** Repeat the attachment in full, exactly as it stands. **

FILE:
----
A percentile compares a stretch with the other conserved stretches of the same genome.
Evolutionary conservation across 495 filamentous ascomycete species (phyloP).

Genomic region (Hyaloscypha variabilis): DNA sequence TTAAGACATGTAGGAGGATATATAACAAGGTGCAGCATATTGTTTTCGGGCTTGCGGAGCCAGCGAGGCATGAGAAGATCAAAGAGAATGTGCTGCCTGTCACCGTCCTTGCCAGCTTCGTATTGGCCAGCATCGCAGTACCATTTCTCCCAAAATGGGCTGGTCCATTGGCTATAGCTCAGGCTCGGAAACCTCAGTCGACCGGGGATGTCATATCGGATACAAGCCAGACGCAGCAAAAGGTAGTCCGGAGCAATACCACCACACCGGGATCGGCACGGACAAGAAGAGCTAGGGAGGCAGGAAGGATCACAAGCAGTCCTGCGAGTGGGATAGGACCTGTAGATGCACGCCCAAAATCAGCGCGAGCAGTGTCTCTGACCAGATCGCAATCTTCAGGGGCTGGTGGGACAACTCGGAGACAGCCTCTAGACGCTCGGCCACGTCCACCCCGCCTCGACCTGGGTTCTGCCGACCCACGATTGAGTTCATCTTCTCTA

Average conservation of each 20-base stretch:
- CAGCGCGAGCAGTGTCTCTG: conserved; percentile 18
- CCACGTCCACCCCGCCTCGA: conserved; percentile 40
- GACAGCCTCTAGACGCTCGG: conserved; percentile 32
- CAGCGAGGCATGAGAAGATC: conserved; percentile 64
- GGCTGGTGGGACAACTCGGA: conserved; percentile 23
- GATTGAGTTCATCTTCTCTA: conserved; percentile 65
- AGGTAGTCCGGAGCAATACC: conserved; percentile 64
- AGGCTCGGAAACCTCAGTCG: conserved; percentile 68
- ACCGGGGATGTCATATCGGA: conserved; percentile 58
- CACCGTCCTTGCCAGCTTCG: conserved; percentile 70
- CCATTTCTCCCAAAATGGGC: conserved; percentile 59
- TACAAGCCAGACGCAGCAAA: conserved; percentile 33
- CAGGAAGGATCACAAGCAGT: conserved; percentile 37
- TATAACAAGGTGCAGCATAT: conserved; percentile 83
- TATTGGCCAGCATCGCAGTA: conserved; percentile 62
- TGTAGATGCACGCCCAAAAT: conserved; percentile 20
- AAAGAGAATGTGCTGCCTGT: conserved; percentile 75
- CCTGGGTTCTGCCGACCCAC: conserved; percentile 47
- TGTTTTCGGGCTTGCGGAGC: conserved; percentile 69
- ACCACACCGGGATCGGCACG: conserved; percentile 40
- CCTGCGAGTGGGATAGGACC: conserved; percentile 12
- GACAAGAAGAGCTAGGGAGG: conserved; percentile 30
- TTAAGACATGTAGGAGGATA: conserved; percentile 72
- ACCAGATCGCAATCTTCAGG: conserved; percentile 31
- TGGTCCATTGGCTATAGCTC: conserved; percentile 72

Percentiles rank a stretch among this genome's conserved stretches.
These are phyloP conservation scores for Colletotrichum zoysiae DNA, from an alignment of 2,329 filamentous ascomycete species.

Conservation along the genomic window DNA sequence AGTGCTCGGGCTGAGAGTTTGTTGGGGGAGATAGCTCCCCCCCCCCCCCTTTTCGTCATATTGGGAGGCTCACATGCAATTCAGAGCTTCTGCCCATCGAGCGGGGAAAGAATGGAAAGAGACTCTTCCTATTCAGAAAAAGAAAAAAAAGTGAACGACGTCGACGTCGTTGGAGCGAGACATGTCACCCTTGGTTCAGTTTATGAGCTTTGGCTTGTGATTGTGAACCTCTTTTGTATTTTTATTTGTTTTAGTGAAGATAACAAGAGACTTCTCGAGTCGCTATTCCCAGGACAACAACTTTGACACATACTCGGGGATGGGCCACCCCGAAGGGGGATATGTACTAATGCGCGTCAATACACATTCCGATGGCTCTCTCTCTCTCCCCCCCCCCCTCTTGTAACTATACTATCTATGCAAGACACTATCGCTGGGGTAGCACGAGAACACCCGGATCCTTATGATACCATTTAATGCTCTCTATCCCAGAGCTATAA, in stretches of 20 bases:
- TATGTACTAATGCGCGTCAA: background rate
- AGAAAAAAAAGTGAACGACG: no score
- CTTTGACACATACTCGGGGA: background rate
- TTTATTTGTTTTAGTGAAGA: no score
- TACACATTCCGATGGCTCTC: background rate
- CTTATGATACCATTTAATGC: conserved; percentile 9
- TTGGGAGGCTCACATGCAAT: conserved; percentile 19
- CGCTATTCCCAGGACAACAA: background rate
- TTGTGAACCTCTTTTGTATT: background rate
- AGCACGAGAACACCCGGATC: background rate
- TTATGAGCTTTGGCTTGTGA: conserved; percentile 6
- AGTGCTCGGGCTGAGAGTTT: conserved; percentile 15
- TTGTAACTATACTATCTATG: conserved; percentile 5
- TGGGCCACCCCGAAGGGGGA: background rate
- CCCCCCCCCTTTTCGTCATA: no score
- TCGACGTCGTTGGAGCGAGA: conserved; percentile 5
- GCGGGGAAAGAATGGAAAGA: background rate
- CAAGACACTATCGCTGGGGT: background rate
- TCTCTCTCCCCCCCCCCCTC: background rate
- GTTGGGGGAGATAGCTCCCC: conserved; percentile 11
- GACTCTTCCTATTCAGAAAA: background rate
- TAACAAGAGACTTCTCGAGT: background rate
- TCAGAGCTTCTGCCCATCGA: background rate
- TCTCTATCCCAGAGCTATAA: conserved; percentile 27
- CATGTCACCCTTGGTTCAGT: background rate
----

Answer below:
A percentile compares a stretch with the other conserved stretches of the same genome.
Evolutionary conservation across 495 filamentous ascomycete species (phyloP).

Genomic region (Hyaloscypha variabilis): DNA sequence TTAAGACATGTAGGAGGATATATAACAAGGTGCAGCATATTGTTTTCGGGCTTGCGGAGCCAGCGAGGCATGAGAAGATCAAAGAGAATGTGCTGCCTGTCACCGTCCTTGCCAGCTTCGTATTGGCCAGCATCGCAGTACCATTTCTCCCAAAATGGGCTGGTCCATTGGCTATAGCTCAGGCTCGGAAACCTCAGTCGACCGGGGATGTCATATCGGATACAAGCCAGACGCAGCAAAAGGTAGTCCGGAGCAATACCACCACACCGGGATCGGCACGGACAAGAAGAGCTAGGGAGGCAGGAAGGATCACAAGCAGTCCTGCGAGTGGGATAGGACCTGTAGATGCACGCCCAAAATCAGCGCGAGCAGTGTCTCTGACCAGATCGCAATCTTCAGGGGCTGGTGGGACAACTCGGAGACAGCCTCTAGACGCTCGGCCACGTCCACCCCGCCTCGACCTGGGTTCTGCCGACCCACGATTGAGTTCATCTTCTCTA

Average conservation of each 20-base stretch:
- CAGCGCGAGCAGTGTCTCTG: conserved; percentile 18
- CCACGTCCACCCCGCCTCGA: conserved; percentile 40
- GACAGCCTCTAGACGCTCGG: conserved; percentile 32
- CAGCGAGGCATGAGAAGATC: conserved; percentile 64
- GGCTGGTGGGACAACTCGGA: conserved; percentile 23
- GATTGAGTTCATCTTCTCTA: conserved; percentile 65
- AGGTAGTCCGGAGCAATACC: conserved; percentile 64
- AGGCTCGGAAACCTCAGTCG: conserved; percentile 68
- ACCGGGGATGTCATATCGGA: conserved; percentile 58
- CACCGTCCTTGCCAGCTTCG: conserved; percentile 70
- CCATTTCTCCCAAAATGGGC: conserved; percentile 59
- TACAAGCCAGACGCAGCAAA: conserved; percentile 33
- CAGGAAGGATCACAAGCAGT: conserved; percentile 37
- TATAACAAGGTGCAGCATAT: conserved; percentile 83
- TATTGGCCAGCATCGCAGTA: conserved; percentile 62
- TGTAGATGCACGCCCAAAAT: conserved; percentile 20
- AAAGAGAATGTGCTGCCTGT: conserved; percentile 75
- CCTGGGTTCTGCCGACCCAC: conserved; percentile 47
- TGTTTTCGGGCTTGCGGAGC: conserved; percentile 69
- ACCACACCGGGATCGGCACG: conserved; percentile 40
- CCTGCGAGTGGGATAGGACC: conserved; percentile 12
- GACAAGAAGAGCTAGGGAGG: conserved; percentile 30
- TTAAGACATGTAGGAGGATA: conserved; percentile 72
- ACCAGATCGCAATCTTCAGG: conserved; percentile 31
- TGGTCCATTGGCTATAGCTC: conserved; percentile 72

Percentiles rank a stretch among this genome's conserved stretches.
These are phyloP conservation scores for Colletotrichum zoysiae DNA, from an alignment of 2,329 filamentous ascomycete species.

Conservation along the genomic window DNA sequence AGTGCTCGGGCTGAGAGTTTGTTGGGGGAGATAGCTCCCCCCCCCCCCCTTTTCGTCATATTGGGAGGCTCACATGCAATTCAGAGCTTCTGCCCATCGAGCGGGGAAAGAATGGAAAGAGACTCTTCCTATTCAGAAAAAGAAAAAAAAGTGAACGACGTCGACGTCGTTGGAGCGAGACATGTCACCCTTGGTTCAGTTTATGAGCTTTGGCTTGTGATTGTGAACCTCTTTTGTATTTTTATTTGTTTTAGTGAAGATAACAAGAGACTTCTCGAGTCGCTATTCCCAGGACAACAACTTTGACACATACTCGGGGATGGGCCACCCCGAAGGGGGATATGTACTAATGCGCGTCAATACACATTCCGATGGCTCTCTCTCTCTCCCCCCCCCCCTCTTGTAACTATACTATCTATGCAAGACACTATCGCTGGGGTAGCACGAGAACACCCGGATCCTTATGATACCATTTAATGCTCTCTATCCCAGAGCTATAA, in stretches of 20 bases:
- TATGTACTAATGCGCGTCAA: background rate
- AGAAAAAAAAGTGAACGACG: no score
- CTTTGACACATACTCGGGGA: background rate
- TTTATTTGTTTTAGTGAAGA: no score
- TACACATTCCGATGGCTCTC: background rate
- CTTATGATACCATTTAATGC: conserved; percentile 9
- TTGGGAGGCTCACATGCAAT: conserved; percentile 19
- CGCTATTCCCAGGACAACAA: background rate
- TTGTGAACCTCTTTTGTATT: background rate
- AGCACGAGAACACCCGGATC: background rate
- TTATGAGCTTTGGCTTGTGA: conserved; percentile 6
- AGTGCTCGGGCTGAGAGTTT: conserved; percentile 15
- TTGTAACTATACTATCTATG: conserved; percentile 5
- TGGGCCACCCCGAAGGGGGA: background rate
- CCCCCCCCCTTTTCGTCATA: no score
- TCGACGTCGTTGGAGCGAGA: conserved; percentile 5
- GCGGGGAAAGAATGGAAAGA: background rate
- CAAGACACTATCGCTGGGGT: background rate
- TCTCTCTCCCCCCCCCCCTC: background rate
- GTTGGGGGAGATAGCTCCCC: conserved; percentile 11
- GACTCTTCCTATTCAGAAAA: background rate
- TAACAAGAGACTTCTCGAGT: background rate
- TCAGAGCTTCTGCCCATCGA: background rate
- TCTCTATCCCAGAGCTATAA: conserved; percentile 27
- CATGTCACCCTTGGTTCAGT: background rate